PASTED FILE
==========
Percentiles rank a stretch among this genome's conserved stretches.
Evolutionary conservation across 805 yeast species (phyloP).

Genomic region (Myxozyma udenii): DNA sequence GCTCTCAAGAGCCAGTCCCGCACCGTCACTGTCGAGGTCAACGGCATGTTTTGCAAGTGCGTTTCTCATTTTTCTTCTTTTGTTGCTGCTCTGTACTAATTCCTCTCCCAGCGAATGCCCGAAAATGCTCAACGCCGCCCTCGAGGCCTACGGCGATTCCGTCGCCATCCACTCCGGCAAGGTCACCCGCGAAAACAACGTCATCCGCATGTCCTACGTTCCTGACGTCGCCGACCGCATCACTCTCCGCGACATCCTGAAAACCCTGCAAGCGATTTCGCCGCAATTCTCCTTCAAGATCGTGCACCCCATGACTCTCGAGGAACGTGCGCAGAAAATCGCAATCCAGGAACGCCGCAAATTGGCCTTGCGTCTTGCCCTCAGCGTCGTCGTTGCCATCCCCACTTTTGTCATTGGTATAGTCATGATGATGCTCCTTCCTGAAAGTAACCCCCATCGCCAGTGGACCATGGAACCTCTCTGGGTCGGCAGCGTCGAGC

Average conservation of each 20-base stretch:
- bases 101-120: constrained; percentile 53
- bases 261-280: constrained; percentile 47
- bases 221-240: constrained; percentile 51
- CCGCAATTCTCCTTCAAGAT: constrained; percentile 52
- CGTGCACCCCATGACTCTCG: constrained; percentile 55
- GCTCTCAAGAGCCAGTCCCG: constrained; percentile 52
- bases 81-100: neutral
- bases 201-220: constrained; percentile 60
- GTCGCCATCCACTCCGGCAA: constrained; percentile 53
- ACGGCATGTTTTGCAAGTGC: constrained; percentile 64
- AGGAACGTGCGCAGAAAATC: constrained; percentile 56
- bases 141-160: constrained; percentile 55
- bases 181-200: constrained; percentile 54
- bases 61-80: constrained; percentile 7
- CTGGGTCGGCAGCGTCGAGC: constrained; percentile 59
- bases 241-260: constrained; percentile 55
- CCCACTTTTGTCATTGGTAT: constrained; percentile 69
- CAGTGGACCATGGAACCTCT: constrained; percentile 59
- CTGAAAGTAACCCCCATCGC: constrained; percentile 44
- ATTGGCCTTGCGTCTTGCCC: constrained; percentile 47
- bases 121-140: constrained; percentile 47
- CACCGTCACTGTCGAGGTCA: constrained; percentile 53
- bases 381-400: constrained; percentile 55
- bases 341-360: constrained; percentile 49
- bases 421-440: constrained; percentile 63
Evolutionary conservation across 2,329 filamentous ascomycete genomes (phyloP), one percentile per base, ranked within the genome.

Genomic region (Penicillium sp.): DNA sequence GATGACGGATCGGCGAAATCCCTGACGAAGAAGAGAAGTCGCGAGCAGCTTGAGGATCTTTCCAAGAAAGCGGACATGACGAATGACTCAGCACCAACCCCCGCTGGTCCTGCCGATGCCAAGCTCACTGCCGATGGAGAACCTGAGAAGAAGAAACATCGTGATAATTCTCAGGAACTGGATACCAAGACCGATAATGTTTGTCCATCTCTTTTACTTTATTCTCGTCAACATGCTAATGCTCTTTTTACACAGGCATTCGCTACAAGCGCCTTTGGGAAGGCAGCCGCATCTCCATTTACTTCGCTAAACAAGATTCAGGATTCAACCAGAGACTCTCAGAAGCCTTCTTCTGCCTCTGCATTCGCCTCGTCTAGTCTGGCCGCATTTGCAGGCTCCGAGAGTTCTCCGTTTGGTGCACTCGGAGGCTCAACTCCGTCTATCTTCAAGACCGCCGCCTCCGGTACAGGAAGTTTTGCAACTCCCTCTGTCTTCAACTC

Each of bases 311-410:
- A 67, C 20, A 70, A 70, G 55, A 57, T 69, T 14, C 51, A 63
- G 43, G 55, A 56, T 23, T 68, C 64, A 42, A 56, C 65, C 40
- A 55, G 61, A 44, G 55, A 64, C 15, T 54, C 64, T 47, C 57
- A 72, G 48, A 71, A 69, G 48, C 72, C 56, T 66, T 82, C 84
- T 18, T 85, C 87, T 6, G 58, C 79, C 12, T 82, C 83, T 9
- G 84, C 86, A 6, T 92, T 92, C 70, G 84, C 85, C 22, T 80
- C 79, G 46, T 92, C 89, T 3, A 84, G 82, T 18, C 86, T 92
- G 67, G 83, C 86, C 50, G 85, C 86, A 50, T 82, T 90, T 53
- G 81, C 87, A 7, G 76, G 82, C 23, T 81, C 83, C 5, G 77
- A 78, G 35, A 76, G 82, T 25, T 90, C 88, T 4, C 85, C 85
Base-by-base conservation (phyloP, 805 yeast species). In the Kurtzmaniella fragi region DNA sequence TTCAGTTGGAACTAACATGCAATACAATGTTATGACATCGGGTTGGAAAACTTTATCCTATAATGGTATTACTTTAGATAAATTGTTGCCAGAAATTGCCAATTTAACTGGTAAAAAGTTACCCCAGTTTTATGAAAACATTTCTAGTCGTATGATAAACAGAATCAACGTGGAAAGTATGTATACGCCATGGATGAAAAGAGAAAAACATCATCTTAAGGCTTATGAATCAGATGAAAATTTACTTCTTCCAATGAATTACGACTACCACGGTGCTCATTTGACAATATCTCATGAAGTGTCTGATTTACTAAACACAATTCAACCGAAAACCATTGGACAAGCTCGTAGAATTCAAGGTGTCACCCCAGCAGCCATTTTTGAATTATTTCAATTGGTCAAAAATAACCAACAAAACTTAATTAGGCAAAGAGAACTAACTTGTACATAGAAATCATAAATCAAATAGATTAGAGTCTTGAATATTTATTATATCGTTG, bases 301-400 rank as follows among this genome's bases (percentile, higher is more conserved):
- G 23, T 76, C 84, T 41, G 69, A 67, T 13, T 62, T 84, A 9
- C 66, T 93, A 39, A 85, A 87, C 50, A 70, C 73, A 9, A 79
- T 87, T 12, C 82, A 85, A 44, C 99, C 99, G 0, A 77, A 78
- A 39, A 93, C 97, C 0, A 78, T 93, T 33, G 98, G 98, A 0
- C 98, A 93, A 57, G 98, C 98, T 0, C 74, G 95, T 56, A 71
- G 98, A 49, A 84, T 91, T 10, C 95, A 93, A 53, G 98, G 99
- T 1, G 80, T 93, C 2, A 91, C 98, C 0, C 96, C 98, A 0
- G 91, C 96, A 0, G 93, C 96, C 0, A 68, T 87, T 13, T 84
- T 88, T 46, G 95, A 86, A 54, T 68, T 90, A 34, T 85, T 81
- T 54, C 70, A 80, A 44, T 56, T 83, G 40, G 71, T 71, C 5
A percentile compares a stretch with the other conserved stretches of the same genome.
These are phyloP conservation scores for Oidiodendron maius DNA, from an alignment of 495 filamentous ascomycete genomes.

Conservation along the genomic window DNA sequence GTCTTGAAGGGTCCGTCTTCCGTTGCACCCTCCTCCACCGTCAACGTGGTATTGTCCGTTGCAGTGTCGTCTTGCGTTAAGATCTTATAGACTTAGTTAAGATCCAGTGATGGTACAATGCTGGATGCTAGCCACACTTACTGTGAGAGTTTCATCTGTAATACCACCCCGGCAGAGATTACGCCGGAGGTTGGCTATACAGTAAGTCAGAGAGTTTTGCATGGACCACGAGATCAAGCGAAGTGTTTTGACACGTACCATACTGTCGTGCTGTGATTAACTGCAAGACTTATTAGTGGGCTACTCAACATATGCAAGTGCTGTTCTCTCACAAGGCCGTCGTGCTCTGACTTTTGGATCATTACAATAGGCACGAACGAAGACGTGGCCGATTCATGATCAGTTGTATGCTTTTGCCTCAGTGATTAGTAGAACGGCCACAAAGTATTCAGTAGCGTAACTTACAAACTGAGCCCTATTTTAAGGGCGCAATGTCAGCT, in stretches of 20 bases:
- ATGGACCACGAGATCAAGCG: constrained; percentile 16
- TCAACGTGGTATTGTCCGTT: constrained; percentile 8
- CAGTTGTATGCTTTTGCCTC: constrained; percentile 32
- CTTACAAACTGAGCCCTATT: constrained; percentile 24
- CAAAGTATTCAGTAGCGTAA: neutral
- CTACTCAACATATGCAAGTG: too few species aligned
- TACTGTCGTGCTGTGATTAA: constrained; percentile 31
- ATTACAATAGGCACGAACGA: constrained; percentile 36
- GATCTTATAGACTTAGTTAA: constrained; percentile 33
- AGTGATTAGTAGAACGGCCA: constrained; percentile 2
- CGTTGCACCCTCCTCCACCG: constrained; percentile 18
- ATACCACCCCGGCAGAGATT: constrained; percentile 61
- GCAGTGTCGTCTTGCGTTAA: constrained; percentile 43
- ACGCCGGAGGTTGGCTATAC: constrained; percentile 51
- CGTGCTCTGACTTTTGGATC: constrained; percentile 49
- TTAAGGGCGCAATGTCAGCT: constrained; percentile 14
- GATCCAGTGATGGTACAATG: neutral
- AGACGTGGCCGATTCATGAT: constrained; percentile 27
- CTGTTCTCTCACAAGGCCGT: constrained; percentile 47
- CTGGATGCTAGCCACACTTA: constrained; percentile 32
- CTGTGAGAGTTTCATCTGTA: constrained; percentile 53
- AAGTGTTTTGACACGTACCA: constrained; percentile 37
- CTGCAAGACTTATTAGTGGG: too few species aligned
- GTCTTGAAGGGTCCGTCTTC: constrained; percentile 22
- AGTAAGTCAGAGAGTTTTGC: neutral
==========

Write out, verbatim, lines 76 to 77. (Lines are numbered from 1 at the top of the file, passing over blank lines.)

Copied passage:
- CTGGATGCTAGCCACACTTA: constrained; percentile 32
- CTGTGAGAGTTTCATCTGTA: constrained; percentile 53